For Immediate Release - June 25, 2009

Boston Sports Club Pays $40,000 Fine for Violating Massachusetts Child Labor Laws

BOSTON - A New York-based fitness company and its president have been cited over $40,000 in penalties for violating the Massachusetts Child Labor laws. Town Sports International, Inc., doing business in Massachusetts as Boston Sports Club, and its president, Alexander A. Alimanestianu, age 50, of Larchmont, New York, have paid a $40,000 fine to the Commonwealth for over 1,600 child labor violations at 23 fitness facilities owned or operated by the company throughout the Commonwealth.

In March 2008, the Attorney General's Office began an investigation after the office's Fair Labor Division received a complaint alleging violations of Massachusetts Child Labor Laws at the Boston Sports Club in Waltham. After the company conducted a self-audit, investigators reviewed the self-audit and the company's payroll records at the Massachusetts locations and discovered numerous violations including minors working:

  • before and after permissible hours;
  • more than the maximum hours per day and per week; and
  • without a work permit.

The citation required the company to pay a $15,000 fine for violations where minors were working before and after permissible hours. Boston Sports Club also paid a $15,000 fine for employing minors over the maximum daily and weekly hours permissible. Another $10,000 fine was paid by the company for the violations relating to employment of minors without work permits.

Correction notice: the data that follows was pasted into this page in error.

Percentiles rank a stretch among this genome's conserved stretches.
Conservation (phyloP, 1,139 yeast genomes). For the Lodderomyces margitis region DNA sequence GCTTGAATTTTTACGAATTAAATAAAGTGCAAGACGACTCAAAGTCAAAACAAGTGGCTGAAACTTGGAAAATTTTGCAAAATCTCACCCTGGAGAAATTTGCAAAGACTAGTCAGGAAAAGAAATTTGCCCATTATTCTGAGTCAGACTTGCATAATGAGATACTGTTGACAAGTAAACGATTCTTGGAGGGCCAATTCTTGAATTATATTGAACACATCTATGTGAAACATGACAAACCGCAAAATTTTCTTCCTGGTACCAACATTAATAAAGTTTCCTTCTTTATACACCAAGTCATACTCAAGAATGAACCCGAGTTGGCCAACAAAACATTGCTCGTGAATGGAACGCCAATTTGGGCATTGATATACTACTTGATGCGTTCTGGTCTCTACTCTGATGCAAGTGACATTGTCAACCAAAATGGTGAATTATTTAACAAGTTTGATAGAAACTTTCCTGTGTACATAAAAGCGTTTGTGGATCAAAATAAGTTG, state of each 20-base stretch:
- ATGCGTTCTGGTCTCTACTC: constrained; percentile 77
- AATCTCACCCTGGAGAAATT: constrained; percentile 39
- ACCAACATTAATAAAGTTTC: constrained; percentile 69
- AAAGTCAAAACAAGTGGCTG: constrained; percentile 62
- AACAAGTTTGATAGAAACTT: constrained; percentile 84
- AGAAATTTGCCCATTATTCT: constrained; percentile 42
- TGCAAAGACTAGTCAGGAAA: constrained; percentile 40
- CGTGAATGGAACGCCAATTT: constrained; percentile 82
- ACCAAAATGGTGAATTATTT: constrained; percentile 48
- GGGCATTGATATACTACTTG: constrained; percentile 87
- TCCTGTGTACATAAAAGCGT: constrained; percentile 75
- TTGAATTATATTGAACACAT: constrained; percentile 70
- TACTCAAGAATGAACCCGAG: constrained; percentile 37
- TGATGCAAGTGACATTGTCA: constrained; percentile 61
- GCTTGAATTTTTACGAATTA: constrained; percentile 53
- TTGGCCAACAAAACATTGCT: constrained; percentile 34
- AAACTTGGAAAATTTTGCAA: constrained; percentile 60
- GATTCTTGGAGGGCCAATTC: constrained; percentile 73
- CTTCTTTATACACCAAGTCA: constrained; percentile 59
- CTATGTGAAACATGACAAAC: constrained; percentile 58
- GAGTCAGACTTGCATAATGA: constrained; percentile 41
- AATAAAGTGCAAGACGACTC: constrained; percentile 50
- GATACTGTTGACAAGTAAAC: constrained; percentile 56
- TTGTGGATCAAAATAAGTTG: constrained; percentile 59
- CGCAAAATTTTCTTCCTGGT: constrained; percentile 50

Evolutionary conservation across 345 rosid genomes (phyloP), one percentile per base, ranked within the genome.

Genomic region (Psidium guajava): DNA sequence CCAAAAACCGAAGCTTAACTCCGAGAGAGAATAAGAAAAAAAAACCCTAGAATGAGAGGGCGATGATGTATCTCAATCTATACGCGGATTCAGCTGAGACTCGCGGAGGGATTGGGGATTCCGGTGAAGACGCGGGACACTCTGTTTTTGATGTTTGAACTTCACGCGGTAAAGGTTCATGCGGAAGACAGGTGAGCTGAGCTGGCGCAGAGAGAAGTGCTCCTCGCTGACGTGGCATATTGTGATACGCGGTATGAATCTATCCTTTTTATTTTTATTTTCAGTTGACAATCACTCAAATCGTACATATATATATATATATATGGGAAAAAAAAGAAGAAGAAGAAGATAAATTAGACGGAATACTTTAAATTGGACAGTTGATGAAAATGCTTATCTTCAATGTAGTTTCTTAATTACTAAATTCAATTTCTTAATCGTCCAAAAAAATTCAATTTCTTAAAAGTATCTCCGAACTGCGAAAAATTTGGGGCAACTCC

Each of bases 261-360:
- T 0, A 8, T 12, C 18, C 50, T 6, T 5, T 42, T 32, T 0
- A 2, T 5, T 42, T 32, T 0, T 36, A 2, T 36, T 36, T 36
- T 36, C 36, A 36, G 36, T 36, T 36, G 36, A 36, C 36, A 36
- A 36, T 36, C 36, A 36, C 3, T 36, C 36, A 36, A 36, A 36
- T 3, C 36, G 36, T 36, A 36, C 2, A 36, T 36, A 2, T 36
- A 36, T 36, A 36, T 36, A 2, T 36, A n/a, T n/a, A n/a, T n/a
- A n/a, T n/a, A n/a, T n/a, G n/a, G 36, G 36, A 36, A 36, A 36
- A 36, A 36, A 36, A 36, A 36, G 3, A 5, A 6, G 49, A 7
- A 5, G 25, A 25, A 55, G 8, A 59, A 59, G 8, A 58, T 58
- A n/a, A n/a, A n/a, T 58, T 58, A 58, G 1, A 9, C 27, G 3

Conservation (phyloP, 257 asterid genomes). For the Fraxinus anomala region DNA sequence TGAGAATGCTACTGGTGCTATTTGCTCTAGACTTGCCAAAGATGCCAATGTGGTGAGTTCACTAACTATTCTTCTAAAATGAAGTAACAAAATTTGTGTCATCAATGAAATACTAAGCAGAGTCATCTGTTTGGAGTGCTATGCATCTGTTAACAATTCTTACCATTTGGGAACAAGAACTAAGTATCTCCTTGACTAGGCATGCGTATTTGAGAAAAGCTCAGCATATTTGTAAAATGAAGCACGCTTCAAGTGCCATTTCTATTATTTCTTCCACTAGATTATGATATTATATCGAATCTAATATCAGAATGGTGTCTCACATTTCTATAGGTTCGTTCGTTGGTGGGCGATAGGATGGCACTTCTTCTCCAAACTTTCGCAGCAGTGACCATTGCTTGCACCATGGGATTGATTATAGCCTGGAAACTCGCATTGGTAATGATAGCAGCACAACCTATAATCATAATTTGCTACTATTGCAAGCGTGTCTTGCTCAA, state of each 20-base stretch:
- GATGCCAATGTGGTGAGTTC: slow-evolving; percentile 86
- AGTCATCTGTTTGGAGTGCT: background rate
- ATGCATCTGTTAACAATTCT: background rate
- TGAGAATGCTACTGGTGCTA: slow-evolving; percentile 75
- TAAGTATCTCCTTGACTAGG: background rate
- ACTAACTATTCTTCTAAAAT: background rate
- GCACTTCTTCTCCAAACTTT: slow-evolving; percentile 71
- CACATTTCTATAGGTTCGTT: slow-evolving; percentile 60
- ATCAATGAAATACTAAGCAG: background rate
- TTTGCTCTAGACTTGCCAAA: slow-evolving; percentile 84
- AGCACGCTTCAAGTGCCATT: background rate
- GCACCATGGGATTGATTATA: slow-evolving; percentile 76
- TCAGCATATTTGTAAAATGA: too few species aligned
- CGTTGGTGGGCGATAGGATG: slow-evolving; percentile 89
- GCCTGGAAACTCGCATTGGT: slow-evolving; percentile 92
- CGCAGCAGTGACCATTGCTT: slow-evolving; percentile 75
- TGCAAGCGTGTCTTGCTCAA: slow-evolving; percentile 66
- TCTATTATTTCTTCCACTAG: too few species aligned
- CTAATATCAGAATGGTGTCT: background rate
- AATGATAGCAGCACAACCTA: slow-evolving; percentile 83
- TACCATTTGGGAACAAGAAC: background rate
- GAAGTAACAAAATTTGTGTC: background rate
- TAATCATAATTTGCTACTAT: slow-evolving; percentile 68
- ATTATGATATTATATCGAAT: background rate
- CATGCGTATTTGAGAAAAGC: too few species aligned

Boston Sports Club fully cooperated with the Attorney General's investigation. The company has also undertaken several measures to ensure compliance with the Massachusetts Wage and Hour laws including making changes in the process of hiring minors, changes in personnel management and record keeping, and the institution of child labor law training programs for all employees.

The Massachusetts Child Labor Laws include restrictions on both the occupations in which minors may be employed, as well as the hours during which they may work. The laws also require employers to ensure that minors have proper work permits prior to beginning work, and that employers post all minors' work schedules in the workplace. Further information on the Massachusetts Child Labor Laws can be found at the Attorney General's youth employment website, www.laborlowdown.com, and at the Attorney General's website, www.mass.gov/ago, in the Workplace Rights section under Youth Employment. Those wishing to report violations of the Commonwealth's Wage and Hour laws can contact the Attorney General's Fair Labor Hotline at (617) 727-3465.

The matter was handled by Assistant Attorney General Thomas Johnson with assistance from Inspectors Edward Minchello and Iona Powell-Headley, all of Attorney General Coakley's Fair Labor Division.

##########